5 Ways to Get Your Whole Company Involved in Category Design

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Category design is often led by the CMO, with much of the work executed by the marketing team. That’s why category design often looks like a marketing discipline. But it’s actually a business discipline that the entire company needs to support.


If category design was a marketing play, it would only be about narrative and promotion. But category design guides product roadmap and business strategy. Only later does marketing activity come into play.

A company designing a category needs every department support the process. Your sales teams need to change the way they talk about your offerings. Your finance team must ensure that you have enough funding to pull everything off. Your product teams need to align around a new vision. I could go on, but you get the idea.

If you’re the one leading the charge on category design, how do you get the entire company involved? Here are five tactics I’ve learned from going through this process at BombBomb.

1. Make Category Design an Agenda Item at Leadership Meetings

This is an easy place to start. It’s not necessary to provide an in-depth update or have a long discussion every leadership meeting. A quick update on category design progress is enough to instill the idea it’s a core part of the business.

I also use these meetings to give our leadership team a heads up about discussions we’ll have in the future. Many people need time to think about big ideas before sharing their opinions. Giving a preview of these discussions helps everyone prepare.

2. Have Regular Category Design Talks with Department Heads

Not every department head will be a part of your category design task force. At BombBomb, our task force includes our CEO, President, VP Sales, Creative Director, Chief Customer Officer, VP Marketing Strategy (me), and our CTO. But it leaves out people from customer success, finance, and a few other departments.

However, a company-wide movement around category design requires leadership’s support and excitement. That’s why I have one-on-one meetings with each department head every few weeks. There are a few advantages this:

  • You’ll get more thoughtful, deeper feedback
  • Giving your personal time and attention shows you care
  • You’ll develop better relationships

3. Have 1-1 Conversations With Everyone (Yes, Everyone)

You read that right. Have at least one conversation with every single employee about category design. If you want to embed category design into your team’s way of thinking, this is will make that happen.

The good news is that you don’t have to do this alone. At BombBomb, we divided our list of employees among our category design task force. That leaves about 25 people for each of us to talk to. Talk to 1-2 people a week, and you can get through the entire company in a few months.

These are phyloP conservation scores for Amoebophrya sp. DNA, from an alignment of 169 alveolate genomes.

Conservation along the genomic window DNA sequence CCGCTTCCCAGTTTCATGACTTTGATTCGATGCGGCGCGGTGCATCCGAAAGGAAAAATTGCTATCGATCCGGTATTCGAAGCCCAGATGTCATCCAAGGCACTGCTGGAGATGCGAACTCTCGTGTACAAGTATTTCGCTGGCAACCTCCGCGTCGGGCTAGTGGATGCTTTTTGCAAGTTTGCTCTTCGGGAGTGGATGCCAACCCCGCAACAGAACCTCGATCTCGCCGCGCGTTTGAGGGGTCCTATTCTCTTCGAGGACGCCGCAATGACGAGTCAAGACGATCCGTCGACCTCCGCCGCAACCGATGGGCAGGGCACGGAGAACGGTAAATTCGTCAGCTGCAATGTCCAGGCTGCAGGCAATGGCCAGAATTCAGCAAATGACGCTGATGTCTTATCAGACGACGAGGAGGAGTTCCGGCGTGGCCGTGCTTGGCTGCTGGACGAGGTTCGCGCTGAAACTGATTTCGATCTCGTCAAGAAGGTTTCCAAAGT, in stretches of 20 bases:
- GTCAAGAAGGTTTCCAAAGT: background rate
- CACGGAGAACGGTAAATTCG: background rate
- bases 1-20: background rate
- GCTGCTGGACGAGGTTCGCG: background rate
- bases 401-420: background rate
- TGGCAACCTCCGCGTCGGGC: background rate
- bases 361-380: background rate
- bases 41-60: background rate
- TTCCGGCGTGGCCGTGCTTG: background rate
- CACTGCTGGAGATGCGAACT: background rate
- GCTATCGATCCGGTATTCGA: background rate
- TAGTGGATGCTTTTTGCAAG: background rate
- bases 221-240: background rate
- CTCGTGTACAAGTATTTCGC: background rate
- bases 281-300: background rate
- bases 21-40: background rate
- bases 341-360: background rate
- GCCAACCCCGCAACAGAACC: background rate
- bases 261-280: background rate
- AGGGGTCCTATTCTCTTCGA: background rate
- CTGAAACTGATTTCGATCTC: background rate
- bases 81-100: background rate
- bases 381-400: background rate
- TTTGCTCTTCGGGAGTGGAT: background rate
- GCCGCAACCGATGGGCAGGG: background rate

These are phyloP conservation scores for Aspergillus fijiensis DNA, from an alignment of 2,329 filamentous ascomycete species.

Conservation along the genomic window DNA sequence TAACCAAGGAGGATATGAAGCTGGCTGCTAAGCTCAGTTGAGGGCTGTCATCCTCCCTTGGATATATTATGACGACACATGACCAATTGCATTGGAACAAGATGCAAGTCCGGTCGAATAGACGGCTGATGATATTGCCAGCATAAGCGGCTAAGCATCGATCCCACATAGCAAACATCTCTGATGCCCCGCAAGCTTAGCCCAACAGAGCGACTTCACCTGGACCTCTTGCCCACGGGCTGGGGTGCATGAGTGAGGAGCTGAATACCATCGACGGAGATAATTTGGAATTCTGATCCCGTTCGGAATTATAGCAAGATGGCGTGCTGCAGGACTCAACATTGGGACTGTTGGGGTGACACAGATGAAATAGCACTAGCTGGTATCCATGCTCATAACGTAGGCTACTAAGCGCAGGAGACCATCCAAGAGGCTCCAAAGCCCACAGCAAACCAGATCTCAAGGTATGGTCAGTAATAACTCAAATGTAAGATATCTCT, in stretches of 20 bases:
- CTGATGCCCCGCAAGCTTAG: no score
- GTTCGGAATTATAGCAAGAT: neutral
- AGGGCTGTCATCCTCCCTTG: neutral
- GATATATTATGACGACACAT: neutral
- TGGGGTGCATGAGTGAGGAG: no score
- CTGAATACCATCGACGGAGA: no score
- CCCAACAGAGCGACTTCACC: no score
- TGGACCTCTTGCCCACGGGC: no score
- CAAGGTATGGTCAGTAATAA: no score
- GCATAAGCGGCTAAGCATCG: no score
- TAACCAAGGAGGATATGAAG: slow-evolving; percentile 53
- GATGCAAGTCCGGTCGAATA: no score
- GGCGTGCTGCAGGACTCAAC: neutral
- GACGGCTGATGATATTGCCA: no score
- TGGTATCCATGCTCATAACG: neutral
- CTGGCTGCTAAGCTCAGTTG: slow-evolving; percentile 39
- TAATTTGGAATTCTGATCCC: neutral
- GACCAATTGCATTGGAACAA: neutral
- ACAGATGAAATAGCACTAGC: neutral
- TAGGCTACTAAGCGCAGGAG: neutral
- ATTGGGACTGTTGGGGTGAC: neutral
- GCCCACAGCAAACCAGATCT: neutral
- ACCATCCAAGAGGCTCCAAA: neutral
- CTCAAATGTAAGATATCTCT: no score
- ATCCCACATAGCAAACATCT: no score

If you’re at a larger company, you may consider limiting these conversations to to a certain level. You can then ask your directors, managers, etc. to do the same with their own teams.

This one sounds like a bit commitment, and it is. But it’s the best thing you can do to create broad support.

For example, let’s say your customer support reps get to have a 1-1 conversations with the CEO about strategy. Do think that would make them more or less committed to the cause?

As a leader, you’ll benefit too. By asking the right questions, you can get some fresh perspectives you wouldn’t have access to otherwise.

4. Include Category Design in Company-Wide Updates

Good news, this one is easy to scale. Whenever you communicate to your entire team, include category design updates. Category design represents a big change to the way your company thinks about itself. You want to bring people along on the journey.

Here’s how we do this at BombBomb. Our President, Darin Dawson sends a weekly “state-of-the-business” video to the entire company. He uses these occasions to give everyone an update on where we are in the category design process. For example, when we landed on a solid definition of the problem our category solves, we shared that idea with the entire company.

5. Make Your First Lightning Strike an All-Company Undertaking

I haven’t actually gone through with this one yet, but I’m getting ready to. At BombBomb, we committed to involving every department in our first lightning strike. We want to make it something the company participates in, not a single department or a select group of people. Stay tuned for more on this later in the year.

Category Design Is About Involvement, Not Just Awareness

Approaching category design this way is harder in the short term. It would be much easier to constrain your discussions to a small group and leave it at that.

But the long term will be easier. You’re much more likely to successfully pull off category design if you have the support of your whole team. Make the investment now, and it will pay off later. For more resources on category design, subscribe to this blog or follow me on LinkedIn.

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About the Author

John Rougeux

John Rougeux is a Partner at Category Design Advisors. Connect with him on LinkedIn.

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Get the newsletter that will help you become a better category designer.

About the Author


John Rougeux is VP Marketing Strategy at BombBomb. Connect with John on LinkedIn.

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